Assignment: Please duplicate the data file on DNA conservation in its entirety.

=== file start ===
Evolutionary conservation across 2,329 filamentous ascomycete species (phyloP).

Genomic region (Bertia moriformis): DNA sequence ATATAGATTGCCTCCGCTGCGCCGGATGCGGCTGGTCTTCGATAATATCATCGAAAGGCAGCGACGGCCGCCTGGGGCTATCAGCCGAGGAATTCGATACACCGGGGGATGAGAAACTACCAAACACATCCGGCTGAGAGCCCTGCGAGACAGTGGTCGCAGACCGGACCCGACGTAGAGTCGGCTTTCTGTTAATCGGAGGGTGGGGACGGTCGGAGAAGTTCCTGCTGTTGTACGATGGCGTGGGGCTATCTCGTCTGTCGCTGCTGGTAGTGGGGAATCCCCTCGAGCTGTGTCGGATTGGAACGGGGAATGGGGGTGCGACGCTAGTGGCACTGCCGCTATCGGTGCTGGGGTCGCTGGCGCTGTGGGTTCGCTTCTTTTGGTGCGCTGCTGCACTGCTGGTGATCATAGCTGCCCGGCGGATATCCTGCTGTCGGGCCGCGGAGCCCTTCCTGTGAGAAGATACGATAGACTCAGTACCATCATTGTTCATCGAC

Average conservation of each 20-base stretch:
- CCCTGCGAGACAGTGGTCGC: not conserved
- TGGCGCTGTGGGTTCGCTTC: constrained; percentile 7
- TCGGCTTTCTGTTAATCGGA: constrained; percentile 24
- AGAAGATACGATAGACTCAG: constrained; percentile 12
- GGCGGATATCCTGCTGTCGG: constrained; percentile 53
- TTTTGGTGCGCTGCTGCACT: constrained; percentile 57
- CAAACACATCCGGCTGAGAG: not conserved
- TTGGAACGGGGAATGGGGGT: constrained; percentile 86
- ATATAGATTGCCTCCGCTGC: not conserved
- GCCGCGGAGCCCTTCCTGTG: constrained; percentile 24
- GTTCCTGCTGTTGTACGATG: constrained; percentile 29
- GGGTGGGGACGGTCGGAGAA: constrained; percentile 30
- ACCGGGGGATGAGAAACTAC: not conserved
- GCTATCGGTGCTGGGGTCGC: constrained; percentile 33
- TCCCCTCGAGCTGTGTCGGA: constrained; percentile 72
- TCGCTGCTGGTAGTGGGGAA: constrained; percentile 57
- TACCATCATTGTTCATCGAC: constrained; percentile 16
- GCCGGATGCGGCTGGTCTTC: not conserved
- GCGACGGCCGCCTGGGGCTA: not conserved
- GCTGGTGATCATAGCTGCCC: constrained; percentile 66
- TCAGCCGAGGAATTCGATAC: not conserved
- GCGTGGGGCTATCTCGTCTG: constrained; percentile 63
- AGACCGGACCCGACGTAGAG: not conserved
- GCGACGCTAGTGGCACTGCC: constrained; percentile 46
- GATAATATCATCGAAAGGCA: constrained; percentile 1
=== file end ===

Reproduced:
Evolutionary conservation across 2,329 filamentous ascomycete species (phyloP).

Genomic region (Bertia moriformis): DNA sequence ATATAGATTGCCTCCGCTGCGCCGGATGCGGCTGGTCTTCGATAATATCATCGAAAGGCAGCGACGGCCGCCTGGGGCTATCAGCCGAGGAATTCGATACACCGGGGGATGAGAAACTACCAAACACATCCGGCTGAGAGCCCTGCGAGACAGTGGTCGCAGACCGGACCCGACGTAGAGTCGGCTTTCTGTTAATCGGAGGGTGGGGACGGTCGGAGAAGTTCCTGCTGTTGTACGATGGCGTGGGGCTATCTCGTCTGTCGCTGCTGGTAGTGGGGAATCCCCTCGAGCTGTGTCGGATTGGAACGGGGAATGGGGGTGCGACGCTAGTGGCACTGCCGCTATCGGTGCTGGGGTCGCTGGCGCTGTGGGTTCGCTTCTTTTGGTGCGCTGCTGCACTGCTGGTGATCATAGCTGCCCGGCGGATATCCTGCTGTCGGGCCGCGGAGCCCTTCCTGTGAGAAGATACGATAGACTCAGTACCATCATTGTTCATCGAC

Average conservation of each 20-base stretch:
- CCCTGCGAGACAGTGGTCGC: not conserved
- TGGCGCTGTGGGTTCGCTTC: constrained; percentile 7
- TCGGCTTTCTGTTAATCGGA: constrained; percentile 24
- AGAAGATACGATAGACTCAG: constrained; percentile 12
- GGCGGATATCCTGCTGTCGG: constrained; percentile 53
- TTTTGGTGCGCTGCTGCACT: constrained; percentile 57
- CAAACACATCCGGCTGAGAG: not conserved
- TTGGAACGGGGAATGGGGGT: constrained; percentile 86
- ATATAGATTGCCTCCGCTGC: not conserved
- GCCGCGGAGCCCTTCCTGTG: constrained; percentile 24
- GTTCCTGCTGTTGTACGATG: constrained; percentile 29
- GGGTGGGGACGGTCGGAGAA: constrained; percentile 30
- ACCGGGGGATGAGAAACTAC: not conserved
- GCTATCGGTGCTGGGGTCGC: constrained; percentile 33
- TCCCCTCGAGCTGTGTCGGA: constrained; percentile 72
- TCGCTGCTGGTAGTGGGGAA: constrained; percentile 57
- TACCATCATTGTTCATCGAC: constrained; percentile 16
- GCCGGATGCGGCTGGTCTTC: not conserved
- GCGACGGCCGCCTGGGGCTA: not conserved
- GCTGGTGATCATAGCTGCCC: constrained; percentile 66
- TCAGCCGAGGAATTCGATAC: not conserved
- GCGTGGGGCTATCTCGTCTG: constrained; percentile 63
- AGACCGGACCCGACGTAGAG: not conserved
- GCGACGCTAGTGGCACTGCC: constrained; percentile 46
- GATAATATCATCGAAAGGCA: constrained; percentile 1